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July 24, 1998


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Jaswant girds up to meet Albright, Jiaxuan

Amberish K Diwanji in New Delhi

Jaswant Singh, the prime minister's special emissary, is all set to cross swords with United States Secretary of State Madeleine Albright in Manila, during the Association of Southeast Asian Nations Regional Forum meeting from July 25 to 28. Moreover, in what will be an Indian presence at the first major multilateral forum after the nuclear tests of May 11 and 13, Singh will also encounter Tang Jiaxuan, the Chinese foreign minister.

India, as a member of the ASEANRF and a full dialogue partner of the Association of South East Nations, will also be present at the Post-Ministerial Conference which brings together the nine ASEAN members with 10 non-ASEAN countries. The latter comprises, besides India, Australia, Canada, China, the European Union, Japan, New Zealand, Russia, South Korea and the United States.

While the ASEANRF has no fixed agenda -- the chairman selecting the subject for debate -- the nuclear tests are expected to come up for discussion. Senior external affairs ministry officials are seeking to downplay the likely discussion on the nuclear tests, stressing instead on the PMC's economic agenda.

With Pakistan not present at the Manila summit to raise the Kashmir issue, India has an opportunity to explain its security concerns that led it to test the nuclear tests. Officials also point out that within ASEAN, the nuclear tests have not been criticised too harshly, and that the Indian delegation is planning to play on this aspect.

In fact, right after the nuclear tests, there was a meeting with ASEAN members where India explained its stand, citing security concerns, and received a favourable response. This has, no doubt, buoyed the MEA and officials are sure this factor will emerge in Manila.

Officials, however, admit that the economic crisis in South-East and East Asia has given the United States a handle on ASEAN members, making them more pliable. Much of the South-East Asian economic recovery depends upon loans from the International Monetary Forum in which the US has a major voice.

Even China has a lever. The ASEAN countries are extremely keen that China does not devalue the yuan since doing so will hurt the recovery. It is these factors, say MEA officials, that will make the ASEAN members not too keen to oppose China or the US.

Besides the multilateral talks, attention is focussed on the likely meeting between Singh and Albright, and Singh and Tang. Singh's meeting with Albright comes after his meeting with her deputy, Strobe Talbott, and before he departs for Washington to continue the Indo-US talks on nuclear issues. MEA officials refused to comment on whether specific subjects such as signing the CTBT or Kashmir will be discussed.

Singh's meeting with Tang is the first Sino-Indian encounter after the nuclear tests. Relations between the two took a downturn after Prime Minister A B Vajpayee pointed a finger at China as India's major security concern.

MEA officials point out that the final draft is by consensus of all attending, and in this regard, India's concerns will find its way to the draft, preventing too harsh a line against New Delhi. A recent ASEANRF communique toned down its criticism of India's nuclear tests from the words "condemned" to "grave concern".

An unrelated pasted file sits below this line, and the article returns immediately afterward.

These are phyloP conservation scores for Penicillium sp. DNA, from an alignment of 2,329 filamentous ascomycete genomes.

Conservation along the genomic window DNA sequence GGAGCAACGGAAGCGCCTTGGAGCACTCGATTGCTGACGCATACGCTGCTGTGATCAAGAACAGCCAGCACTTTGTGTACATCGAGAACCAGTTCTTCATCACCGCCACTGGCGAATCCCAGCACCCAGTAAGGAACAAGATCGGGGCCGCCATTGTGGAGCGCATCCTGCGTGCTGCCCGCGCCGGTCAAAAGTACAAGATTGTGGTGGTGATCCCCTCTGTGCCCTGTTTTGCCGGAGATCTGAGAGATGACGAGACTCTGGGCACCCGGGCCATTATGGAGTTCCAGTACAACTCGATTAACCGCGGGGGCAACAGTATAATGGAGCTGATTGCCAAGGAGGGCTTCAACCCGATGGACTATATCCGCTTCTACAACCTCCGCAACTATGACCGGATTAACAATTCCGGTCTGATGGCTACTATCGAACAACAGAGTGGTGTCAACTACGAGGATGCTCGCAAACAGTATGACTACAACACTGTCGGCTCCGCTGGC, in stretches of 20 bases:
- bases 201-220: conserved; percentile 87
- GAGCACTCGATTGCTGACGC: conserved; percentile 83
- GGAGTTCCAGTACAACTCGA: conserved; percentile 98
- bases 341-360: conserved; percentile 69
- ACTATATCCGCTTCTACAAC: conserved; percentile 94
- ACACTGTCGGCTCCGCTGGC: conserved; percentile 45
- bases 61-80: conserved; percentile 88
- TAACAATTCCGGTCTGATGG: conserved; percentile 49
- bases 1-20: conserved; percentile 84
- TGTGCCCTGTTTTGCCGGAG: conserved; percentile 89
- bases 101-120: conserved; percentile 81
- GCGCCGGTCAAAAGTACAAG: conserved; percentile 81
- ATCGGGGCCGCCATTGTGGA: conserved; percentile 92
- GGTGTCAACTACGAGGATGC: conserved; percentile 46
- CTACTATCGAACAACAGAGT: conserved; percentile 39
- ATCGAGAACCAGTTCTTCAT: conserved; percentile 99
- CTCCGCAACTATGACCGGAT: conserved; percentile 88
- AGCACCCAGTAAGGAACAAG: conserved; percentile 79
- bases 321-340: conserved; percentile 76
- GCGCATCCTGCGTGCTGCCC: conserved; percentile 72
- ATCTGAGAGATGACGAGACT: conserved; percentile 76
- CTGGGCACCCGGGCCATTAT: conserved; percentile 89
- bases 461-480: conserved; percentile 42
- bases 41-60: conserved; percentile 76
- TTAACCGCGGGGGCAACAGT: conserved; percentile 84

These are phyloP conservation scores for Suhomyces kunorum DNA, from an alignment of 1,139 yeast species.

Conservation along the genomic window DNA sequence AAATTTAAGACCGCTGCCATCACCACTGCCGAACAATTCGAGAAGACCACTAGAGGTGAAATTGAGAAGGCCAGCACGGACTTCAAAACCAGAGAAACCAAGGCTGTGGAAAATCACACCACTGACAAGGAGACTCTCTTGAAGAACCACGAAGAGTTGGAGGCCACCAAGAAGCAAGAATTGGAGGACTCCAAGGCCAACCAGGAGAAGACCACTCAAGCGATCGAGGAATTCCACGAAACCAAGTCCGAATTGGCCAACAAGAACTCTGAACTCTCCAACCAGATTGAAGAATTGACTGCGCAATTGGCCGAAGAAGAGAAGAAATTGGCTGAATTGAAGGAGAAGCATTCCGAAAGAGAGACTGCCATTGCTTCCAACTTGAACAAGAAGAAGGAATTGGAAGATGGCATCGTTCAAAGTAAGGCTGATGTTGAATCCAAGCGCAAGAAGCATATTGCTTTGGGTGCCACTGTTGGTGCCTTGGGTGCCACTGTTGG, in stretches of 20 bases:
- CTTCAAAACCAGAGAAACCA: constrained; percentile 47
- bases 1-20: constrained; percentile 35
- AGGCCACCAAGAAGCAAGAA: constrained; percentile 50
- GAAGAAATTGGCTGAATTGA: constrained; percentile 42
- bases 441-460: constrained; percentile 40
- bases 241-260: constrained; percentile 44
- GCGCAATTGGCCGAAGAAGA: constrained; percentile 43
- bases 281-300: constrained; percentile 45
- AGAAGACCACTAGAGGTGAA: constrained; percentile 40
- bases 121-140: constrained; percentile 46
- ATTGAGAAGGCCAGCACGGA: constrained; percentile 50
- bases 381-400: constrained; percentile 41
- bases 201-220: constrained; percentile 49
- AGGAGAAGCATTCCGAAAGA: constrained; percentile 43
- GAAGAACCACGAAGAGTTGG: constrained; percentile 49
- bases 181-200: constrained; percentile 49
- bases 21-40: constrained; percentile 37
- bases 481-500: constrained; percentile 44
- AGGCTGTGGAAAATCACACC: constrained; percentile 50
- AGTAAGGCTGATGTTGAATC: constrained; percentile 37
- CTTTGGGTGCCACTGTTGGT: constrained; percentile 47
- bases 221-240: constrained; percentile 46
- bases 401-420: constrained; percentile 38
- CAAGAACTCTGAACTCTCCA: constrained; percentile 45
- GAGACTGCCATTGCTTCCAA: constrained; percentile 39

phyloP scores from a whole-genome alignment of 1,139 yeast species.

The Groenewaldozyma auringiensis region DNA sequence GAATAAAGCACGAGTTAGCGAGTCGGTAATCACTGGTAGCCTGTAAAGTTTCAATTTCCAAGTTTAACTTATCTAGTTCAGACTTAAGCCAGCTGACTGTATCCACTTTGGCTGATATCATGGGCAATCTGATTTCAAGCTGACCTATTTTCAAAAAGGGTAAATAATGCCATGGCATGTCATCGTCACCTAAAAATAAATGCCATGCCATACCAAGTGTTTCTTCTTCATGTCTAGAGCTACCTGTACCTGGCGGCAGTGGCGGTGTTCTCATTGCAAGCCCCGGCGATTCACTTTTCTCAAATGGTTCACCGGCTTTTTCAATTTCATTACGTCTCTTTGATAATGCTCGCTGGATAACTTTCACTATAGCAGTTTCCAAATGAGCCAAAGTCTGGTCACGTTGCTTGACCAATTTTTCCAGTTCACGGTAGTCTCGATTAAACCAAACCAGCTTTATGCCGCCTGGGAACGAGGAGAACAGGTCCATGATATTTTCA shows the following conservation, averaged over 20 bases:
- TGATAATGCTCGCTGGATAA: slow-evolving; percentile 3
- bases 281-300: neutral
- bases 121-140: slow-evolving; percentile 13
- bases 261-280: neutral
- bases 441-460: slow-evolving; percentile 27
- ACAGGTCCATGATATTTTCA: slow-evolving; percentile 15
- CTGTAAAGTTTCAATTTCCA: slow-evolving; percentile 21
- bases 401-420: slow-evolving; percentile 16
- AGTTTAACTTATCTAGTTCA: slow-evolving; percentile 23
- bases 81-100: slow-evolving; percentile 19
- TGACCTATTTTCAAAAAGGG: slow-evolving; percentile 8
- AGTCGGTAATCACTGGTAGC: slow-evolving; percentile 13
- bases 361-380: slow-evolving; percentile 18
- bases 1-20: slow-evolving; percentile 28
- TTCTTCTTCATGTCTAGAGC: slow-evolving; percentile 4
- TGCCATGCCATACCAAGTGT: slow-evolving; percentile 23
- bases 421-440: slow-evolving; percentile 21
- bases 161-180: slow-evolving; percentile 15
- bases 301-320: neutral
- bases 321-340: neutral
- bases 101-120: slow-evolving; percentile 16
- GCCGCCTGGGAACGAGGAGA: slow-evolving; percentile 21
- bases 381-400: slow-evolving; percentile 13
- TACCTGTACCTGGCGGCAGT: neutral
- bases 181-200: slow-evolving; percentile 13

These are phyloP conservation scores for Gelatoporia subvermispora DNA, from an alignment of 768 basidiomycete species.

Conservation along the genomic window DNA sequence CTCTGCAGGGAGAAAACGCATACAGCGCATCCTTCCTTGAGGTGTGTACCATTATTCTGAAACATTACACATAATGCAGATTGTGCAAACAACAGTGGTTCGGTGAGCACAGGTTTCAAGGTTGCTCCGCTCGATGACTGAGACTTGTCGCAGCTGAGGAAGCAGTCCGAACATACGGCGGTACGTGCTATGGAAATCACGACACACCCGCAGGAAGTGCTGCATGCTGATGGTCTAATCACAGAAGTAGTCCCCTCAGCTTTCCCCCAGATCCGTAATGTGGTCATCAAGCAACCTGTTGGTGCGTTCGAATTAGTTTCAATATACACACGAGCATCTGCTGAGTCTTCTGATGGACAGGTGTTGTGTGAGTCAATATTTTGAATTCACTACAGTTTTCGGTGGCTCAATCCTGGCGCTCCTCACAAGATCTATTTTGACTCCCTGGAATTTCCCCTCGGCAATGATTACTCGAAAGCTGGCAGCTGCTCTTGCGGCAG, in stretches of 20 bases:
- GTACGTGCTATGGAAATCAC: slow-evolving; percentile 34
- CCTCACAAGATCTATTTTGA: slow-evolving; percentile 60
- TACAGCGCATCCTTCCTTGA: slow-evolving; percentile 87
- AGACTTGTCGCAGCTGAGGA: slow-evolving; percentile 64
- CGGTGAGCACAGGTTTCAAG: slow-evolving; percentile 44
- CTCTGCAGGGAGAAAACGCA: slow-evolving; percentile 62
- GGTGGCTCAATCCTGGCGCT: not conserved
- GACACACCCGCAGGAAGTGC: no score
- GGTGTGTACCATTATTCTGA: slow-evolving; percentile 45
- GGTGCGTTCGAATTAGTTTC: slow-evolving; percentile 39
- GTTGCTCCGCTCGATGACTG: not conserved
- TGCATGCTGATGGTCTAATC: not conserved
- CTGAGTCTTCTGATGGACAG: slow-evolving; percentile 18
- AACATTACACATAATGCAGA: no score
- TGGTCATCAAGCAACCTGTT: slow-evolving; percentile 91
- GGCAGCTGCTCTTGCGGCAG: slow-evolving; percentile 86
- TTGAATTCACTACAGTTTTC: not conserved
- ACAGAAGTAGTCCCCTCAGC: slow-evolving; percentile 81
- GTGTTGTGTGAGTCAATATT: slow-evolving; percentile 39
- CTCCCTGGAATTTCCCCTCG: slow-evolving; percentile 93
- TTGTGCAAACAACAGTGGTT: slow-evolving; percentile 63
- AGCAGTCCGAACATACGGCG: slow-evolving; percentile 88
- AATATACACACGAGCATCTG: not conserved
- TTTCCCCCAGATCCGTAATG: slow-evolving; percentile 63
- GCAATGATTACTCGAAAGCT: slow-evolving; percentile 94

The officials also added that Pakistan has made serious efforts to enter the ASEANRF or at least become a full dialogue partner, so far in vain. Officials said after the nuclear tests, many ASEANRF members stated that they would not like to "reward" Islamabad by allowing it entry.

Officially, ASEAN has declared its support for a nuclear-free zone in South and South-East Asia, and its efforts would be in that direction.

Besides the issues of nuclear proliferation and security likely to dominate the summit, an economic agenda has been set in place for the PMC. India has played a marginal role on economic matters. It was not allowed entry into the recently held Asia-European meeting, nor is it a member of the Asia-Pacific Economic Co-operation grouping.

However, MEA officials insisted that expectations are high. Despite the economic crisis, trade levels between India and ASEAN have remained constant (Indian exports have dropped, but imports have risen). Trade has doubled in the past two years from $ 3 billion to $ 6 billion.

A senior MEA official pointed out that Singapore remains most keen on investing in India. Plans are afoot for a software city in India, though the exact destination is yet to be decided. Moreover, India and Singapore have agreed to implement the Air Services Agreement -- which had been approved much earlier -- from this month, giving a fillip to Indo-Singapore ties.

And in what will be a major policy decision, India and Malaysia are likely to enter counter-trade arrangements, adds a senior MEA official. This means India will pay for its imports in rupees while Malaysia will pay in its currency, the ringgit. Details are yet to be worked out, and the Reserve Bank of India is still to give the go-ahead, which will include a safeguard margin for currency fluctuation.

In recent years, India has insisted on dollar-denominated trade, especially after New Delhi scorched its fingers in dealing with Russia in rupee-rouble transactions. The extremely steep fall in the rouble's exchange value made it virtually worthless for India, causing grave economic losses.

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